Top executives from Orlando International Airport and Port Canaveral met on Wednesday, trying to explore opportunities for growth.
In 2008, OIA reached the high watermark as almost 38 million passengers passed through its gates in one year. As the recession began to squeeze tourism, airlines cut the number of domestic flights and passenger count fell by 4 million the following year. That hit was felt 40 miles away at Port Canaveral.
"As our cruise business grows, cutting back flights can negatively impact our ability to grow," said John Walsh, Port Canaveral CEO.
Walsh said he is forecasting an incredible 25 percent increase in cruise passenger traffic over the next year-and-a-half. Most will need to fly through Orlando.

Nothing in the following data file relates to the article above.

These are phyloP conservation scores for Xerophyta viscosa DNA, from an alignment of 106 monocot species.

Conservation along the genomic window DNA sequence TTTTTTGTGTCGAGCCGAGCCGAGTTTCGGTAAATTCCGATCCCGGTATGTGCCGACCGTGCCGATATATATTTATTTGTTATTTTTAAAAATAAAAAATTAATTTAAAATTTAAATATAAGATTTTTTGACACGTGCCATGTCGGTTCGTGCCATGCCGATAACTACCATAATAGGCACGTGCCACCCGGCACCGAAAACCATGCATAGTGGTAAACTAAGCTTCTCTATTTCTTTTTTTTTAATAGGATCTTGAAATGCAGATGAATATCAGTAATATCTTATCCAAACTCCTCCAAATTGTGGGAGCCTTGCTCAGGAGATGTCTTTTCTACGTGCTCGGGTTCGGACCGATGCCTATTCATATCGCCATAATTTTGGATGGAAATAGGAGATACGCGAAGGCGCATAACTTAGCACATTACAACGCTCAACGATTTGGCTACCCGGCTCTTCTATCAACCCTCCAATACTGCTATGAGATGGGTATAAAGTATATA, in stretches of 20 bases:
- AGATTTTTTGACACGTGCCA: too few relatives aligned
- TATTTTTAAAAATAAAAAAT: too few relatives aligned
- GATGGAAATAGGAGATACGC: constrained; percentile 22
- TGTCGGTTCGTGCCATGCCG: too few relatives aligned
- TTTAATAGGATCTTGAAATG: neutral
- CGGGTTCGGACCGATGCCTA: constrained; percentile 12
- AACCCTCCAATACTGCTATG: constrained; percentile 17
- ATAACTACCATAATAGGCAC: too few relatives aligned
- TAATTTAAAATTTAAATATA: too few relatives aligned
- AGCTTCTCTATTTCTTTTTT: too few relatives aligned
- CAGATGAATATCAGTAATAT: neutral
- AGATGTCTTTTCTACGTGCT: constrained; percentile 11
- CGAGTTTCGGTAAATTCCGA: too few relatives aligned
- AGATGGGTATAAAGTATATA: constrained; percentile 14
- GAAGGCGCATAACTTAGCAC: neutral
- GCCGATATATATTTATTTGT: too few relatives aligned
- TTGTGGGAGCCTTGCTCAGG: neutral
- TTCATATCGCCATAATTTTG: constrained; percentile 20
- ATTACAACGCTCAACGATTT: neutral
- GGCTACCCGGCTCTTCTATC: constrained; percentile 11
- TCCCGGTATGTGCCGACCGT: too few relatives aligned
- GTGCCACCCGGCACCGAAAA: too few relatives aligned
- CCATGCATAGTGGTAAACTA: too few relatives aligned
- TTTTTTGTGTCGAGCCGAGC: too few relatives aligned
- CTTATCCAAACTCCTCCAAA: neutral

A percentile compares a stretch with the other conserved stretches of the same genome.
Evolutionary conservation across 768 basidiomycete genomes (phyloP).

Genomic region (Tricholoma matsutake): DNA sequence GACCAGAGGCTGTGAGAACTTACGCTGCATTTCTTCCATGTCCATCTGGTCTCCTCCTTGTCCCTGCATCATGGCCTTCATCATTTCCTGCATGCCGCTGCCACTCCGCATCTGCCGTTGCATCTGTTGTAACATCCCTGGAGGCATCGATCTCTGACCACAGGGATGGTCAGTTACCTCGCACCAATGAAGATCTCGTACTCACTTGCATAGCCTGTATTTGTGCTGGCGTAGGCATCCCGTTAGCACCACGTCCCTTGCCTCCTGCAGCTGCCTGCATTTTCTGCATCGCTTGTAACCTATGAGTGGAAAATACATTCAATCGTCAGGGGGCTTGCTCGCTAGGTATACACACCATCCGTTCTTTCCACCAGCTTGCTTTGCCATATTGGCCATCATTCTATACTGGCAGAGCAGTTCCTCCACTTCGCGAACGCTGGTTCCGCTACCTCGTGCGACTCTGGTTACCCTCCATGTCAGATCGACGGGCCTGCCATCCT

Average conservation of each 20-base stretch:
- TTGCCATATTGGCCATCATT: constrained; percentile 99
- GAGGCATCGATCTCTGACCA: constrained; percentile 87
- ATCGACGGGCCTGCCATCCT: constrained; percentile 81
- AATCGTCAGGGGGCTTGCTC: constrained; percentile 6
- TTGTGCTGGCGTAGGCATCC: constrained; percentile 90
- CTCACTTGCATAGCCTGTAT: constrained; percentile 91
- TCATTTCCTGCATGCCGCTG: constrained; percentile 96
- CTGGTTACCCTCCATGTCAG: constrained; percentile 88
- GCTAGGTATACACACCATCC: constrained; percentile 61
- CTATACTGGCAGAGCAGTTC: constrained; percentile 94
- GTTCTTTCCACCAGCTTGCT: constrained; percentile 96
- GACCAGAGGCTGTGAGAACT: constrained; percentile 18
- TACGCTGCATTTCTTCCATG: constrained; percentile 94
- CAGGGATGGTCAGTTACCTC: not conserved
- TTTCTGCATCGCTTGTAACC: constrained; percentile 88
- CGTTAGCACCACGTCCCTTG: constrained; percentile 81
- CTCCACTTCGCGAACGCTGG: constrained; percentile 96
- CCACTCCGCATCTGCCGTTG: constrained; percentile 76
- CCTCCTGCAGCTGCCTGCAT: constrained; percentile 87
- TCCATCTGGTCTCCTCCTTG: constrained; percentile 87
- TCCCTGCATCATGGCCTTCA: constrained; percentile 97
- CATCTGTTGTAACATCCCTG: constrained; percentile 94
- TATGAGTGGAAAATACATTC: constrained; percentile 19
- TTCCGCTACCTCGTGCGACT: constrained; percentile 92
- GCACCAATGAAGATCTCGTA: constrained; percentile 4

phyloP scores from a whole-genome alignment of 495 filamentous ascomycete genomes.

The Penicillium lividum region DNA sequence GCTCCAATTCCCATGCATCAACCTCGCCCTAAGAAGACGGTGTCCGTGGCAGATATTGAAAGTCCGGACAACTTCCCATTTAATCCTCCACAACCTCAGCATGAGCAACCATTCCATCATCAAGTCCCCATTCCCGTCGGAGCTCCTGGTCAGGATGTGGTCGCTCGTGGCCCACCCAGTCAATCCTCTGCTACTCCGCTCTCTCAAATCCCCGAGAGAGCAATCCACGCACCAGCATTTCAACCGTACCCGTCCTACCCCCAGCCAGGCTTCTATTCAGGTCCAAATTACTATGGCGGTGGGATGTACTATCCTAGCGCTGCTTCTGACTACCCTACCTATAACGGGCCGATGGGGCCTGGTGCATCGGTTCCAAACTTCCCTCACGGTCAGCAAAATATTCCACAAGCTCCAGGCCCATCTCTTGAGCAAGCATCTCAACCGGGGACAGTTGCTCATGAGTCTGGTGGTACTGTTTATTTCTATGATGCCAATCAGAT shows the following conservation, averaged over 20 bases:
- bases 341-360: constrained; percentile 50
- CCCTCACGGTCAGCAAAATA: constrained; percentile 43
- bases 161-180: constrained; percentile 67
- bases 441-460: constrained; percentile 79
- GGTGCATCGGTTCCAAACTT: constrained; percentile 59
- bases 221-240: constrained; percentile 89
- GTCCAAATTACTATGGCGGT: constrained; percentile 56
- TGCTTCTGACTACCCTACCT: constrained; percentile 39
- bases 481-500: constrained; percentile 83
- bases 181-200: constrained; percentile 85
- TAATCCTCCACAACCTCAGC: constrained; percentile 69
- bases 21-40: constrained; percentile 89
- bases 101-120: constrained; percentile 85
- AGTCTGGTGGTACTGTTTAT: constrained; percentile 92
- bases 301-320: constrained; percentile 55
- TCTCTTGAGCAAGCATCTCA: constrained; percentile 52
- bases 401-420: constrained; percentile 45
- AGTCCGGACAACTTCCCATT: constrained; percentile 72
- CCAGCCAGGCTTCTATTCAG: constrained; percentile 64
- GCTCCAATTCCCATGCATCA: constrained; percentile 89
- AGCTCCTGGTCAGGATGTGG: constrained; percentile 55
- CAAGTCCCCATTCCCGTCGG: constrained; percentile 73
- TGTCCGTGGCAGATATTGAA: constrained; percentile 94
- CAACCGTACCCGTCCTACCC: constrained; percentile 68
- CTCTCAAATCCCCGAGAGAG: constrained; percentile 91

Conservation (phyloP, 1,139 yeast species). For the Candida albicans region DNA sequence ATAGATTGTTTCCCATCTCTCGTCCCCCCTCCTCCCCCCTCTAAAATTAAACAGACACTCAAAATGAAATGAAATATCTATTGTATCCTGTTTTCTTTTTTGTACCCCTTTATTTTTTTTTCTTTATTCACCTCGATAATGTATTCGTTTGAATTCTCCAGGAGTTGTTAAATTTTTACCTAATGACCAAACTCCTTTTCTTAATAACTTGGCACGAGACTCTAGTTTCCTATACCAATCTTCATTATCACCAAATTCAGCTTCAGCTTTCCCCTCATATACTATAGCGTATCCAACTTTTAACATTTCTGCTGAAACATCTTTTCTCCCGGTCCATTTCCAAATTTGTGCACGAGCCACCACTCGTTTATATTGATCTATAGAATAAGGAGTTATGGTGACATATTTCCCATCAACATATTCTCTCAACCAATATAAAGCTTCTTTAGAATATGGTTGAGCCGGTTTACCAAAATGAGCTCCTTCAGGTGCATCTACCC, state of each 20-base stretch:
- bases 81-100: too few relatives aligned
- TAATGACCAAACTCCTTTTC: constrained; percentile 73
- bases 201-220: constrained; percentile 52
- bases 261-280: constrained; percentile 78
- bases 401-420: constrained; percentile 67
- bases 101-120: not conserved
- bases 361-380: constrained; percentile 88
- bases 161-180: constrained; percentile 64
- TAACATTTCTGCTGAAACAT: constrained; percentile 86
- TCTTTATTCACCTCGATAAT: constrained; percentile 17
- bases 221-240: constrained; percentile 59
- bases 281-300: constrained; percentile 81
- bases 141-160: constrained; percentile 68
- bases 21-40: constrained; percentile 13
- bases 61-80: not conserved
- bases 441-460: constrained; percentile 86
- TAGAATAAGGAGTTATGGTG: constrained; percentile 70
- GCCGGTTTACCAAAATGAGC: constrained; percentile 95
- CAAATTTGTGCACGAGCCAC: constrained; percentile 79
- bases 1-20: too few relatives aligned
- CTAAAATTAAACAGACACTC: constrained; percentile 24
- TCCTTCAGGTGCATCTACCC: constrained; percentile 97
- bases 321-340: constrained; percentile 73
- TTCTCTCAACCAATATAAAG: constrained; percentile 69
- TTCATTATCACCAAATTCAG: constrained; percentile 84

With Orlando barely recovering from the recession, the boards from both the airport and the seaport held a joint meeting for the first time ever to share ideas.
They are two huge economic engines," Orlando Mayor Buddy Dyer said of OIA and Port Canaveral. "There is every reason for us to be collaborative and coordinating our efforts."
Mayor Dyer sits on the airport's 7-member board and said the two bodies are looking to lure more airlines into Orlando by mutually marketing cargo flight opportunities. The port is investing heavily in cargo container infrastructure and wants those cargo ships to begin operations next year. Those goods would need a distribution point, like an airport.
"That solution is good income for the airlines," Walsh said. "And it can solve the cruise problem."